Antiques & Collectibles

(844) 828-7855
P.O. Box 12048, Tempe, AZ 85284


Shop by Category

Goldsmith Oliver; The Miscellaneous Works of Oliver Goldsmith

SKU: Goldsmith Oliver AB0310092 $24.95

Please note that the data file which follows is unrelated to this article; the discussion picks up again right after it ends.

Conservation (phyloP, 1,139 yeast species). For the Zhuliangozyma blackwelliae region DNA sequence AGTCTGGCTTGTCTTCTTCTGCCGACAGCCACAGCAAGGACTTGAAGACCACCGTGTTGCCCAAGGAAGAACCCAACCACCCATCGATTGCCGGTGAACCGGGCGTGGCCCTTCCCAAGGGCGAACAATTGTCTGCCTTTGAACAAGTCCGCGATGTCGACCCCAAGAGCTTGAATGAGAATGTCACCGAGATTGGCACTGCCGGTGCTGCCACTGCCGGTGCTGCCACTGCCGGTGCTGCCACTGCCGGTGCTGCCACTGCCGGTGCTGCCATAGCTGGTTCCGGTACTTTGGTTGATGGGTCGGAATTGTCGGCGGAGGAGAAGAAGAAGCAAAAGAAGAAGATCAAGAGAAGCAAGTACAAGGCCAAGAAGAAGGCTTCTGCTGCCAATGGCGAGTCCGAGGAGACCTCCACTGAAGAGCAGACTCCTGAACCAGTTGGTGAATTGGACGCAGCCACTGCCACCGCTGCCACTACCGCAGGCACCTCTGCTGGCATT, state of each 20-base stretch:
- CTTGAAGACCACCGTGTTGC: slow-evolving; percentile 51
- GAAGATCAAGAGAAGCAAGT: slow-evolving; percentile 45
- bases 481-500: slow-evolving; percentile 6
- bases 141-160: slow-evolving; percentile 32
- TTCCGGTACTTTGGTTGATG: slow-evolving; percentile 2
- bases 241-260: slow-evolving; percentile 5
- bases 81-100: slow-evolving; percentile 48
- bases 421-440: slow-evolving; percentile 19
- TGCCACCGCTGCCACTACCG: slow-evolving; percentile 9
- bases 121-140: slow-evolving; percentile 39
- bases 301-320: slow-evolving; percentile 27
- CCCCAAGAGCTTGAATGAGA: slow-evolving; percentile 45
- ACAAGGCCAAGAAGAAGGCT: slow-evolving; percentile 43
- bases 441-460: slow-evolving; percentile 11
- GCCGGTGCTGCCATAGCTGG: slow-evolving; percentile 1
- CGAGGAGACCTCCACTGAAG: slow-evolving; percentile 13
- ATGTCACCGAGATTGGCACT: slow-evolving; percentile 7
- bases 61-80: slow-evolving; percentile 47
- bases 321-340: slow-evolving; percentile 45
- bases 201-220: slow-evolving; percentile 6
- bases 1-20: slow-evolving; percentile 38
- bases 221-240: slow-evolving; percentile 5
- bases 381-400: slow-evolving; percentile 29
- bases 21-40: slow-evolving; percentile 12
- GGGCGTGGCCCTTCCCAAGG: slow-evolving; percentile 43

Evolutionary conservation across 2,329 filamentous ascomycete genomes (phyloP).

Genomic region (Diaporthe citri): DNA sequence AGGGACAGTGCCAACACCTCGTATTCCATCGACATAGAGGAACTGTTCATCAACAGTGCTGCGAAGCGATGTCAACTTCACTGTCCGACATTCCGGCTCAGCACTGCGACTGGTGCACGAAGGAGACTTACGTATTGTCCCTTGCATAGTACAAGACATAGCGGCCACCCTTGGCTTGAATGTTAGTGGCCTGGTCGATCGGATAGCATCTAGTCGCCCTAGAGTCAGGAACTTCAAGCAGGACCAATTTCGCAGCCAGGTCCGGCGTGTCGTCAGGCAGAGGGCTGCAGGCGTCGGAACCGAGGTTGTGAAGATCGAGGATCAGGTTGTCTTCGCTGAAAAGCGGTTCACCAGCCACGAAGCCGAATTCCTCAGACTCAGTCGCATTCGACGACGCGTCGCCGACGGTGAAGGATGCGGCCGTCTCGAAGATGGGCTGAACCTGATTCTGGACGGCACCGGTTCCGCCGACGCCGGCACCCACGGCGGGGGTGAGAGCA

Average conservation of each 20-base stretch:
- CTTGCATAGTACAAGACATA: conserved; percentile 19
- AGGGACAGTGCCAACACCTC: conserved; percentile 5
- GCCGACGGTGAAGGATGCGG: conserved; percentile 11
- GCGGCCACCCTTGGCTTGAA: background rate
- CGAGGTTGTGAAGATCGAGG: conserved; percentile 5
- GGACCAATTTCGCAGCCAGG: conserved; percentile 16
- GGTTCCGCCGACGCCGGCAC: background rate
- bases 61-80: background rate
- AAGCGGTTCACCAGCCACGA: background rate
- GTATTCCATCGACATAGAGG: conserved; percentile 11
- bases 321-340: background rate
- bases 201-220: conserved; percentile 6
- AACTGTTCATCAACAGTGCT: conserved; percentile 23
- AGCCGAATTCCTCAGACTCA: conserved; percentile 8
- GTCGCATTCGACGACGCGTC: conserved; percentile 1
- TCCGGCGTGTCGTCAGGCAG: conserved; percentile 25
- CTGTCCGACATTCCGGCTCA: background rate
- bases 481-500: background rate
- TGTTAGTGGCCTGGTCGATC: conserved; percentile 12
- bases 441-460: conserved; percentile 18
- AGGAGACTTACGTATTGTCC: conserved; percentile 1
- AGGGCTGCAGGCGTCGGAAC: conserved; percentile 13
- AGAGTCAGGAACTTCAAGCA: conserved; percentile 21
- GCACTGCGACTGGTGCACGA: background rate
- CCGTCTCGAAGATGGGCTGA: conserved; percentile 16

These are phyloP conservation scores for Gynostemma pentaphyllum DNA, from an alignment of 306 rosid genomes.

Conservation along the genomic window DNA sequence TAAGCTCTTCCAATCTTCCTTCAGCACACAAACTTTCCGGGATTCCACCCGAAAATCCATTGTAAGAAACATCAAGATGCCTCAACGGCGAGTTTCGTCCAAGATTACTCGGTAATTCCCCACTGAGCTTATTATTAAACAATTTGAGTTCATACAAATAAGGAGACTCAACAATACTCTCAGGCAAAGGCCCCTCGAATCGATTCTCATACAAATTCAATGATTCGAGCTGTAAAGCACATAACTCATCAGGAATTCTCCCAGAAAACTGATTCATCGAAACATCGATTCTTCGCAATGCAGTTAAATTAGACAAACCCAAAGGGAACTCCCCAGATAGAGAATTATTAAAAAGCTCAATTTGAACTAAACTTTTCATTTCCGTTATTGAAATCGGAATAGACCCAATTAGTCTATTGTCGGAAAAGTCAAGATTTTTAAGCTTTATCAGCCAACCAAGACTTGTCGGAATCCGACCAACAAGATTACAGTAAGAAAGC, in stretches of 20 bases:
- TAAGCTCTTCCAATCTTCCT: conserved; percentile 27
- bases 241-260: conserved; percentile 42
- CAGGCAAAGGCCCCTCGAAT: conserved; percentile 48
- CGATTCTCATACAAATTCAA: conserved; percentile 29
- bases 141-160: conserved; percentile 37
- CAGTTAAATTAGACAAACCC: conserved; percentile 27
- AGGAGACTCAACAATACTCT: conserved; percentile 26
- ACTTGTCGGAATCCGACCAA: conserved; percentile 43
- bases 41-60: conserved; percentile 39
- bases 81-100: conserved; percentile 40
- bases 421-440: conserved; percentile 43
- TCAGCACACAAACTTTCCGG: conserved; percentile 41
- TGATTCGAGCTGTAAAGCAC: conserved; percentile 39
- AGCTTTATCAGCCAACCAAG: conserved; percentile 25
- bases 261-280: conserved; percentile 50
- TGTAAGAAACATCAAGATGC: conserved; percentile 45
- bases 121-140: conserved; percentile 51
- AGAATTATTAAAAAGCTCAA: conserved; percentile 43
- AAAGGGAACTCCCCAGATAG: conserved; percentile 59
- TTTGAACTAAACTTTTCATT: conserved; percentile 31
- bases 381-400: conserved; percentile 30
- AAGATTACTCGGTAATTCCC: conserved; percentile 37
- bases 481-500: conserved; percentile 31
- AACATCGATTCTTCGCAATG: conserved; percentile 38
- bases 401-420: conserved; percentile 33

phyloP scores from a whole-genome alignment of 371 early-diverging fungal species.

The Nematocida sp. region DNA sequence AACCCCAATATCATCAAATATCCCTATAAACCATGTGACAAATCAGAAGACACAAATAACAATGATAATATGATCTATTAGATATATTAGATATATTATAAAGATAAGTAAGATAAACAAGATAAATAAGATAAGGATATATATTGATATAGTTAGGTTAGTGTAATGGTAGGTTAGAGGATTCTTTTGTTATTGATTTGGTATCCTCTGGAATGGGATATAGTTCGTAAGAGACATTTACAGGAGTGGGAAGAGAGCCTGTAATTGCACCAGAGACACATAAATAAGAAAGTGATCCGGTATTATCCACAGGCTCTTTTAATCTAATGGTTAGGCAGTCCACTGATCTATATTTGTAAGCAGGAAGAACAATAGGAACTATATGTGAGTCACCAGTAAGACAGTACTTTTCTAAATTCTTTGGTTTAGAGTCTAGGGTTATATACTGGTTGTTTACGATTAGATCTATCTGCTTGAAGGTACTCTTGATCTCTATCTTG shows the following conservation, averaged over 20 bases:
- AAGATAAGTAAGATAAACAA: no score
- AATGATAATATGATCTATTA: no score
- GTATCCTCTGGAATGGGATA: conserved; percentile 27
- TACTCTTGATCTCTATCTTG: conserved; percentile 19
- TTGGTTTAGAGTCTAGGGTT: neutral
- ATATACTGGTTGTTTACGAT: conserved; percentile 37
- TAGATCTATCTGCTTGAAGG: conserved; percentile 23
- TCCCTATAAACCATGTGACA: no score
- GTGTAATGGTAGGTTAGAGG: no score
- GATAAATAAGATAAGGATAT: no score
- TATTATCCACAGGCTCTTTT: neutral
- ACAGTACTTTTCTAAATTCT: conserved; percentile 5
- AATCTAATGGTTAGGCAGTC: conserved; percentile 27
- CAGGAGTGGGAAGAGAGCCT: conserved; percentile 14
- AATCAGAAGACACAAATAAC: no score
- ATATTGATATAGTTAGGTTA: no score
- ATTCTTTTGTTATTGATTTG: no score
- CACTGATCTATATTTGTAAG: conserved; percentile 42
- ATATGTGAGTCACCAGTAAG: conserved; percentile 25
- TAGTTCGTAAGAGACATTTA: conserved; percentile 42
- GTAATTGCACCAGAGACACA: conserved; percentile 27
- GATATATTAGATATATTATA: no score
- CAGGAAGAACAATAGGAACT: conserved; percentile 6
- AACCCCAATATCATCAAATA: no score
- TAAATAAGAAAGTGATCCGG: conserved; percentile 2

The Miscellaneous Works of Oliver Goldsmith with an Account of his Life and Writings published by J. Crissy No. 4 Minor Street and Thomas Cowperthwait & Co. No. 253 Market Street Philadelphia in 1838. Edited by Washington Irving. Stereotyped from the Paris Edition. Complete in one volume. Frontispiece portrait by Sir Joshua Reynolds. Engraved by J.B. Longacre. 527 off-white to cream pages with foxing randomly throughout consistent with age. Spotting on engraving and end pages. Pages have marbled edges. Leather covers which are rubbed and worn consistent with age. Spine exhibits leather deterioration flaking and loss from heat or constant direct sun exposure. Author and title are gone. Volume measures: 14.5 cm. x 22.5 cm. (8vo). Oliver Goldsmith (10 November 1728 4 April 1774) was an Anglo-Irish writer poet and physician known for his novel The Vicar of Wakefield (1766) his pastoral poem The Deserted Village (1770) written in memory of his brother and his plays The Good-Natur traded Man (1768) and She Stoops to Conquer (1771). He is also thought to have written the classic children trades tale The History of Little Goody Two-Shoes giving the world that familiar phrase. Perennially in debt and addicted to gambling Goldsmith produced a massive output as a hack writer for the publishers of London but his few painstaking works earned him the company of Samuel Johnson with whom he was a founding member of The Club The combination of his literary work and his dissolute lifestyle led Horace Walpole to give him the epithet inspired idiot During this period he used the pseudonym James Willingtonto publish his 1758 translation of the autobiography of the Huguenot Jean Marteilhe. Goldsmith was described by contemporaries as prone to envy a congenial but impetuous and disorganized personality who once planned to emigrate to America but failed because he missed the boat. His premature death in 1774 may have been partly due to his own misdiagnosis of his kidney infection. Goldsmith was buried in Temple Church. The inscription reads: Here Lies/Oliver Goldsmith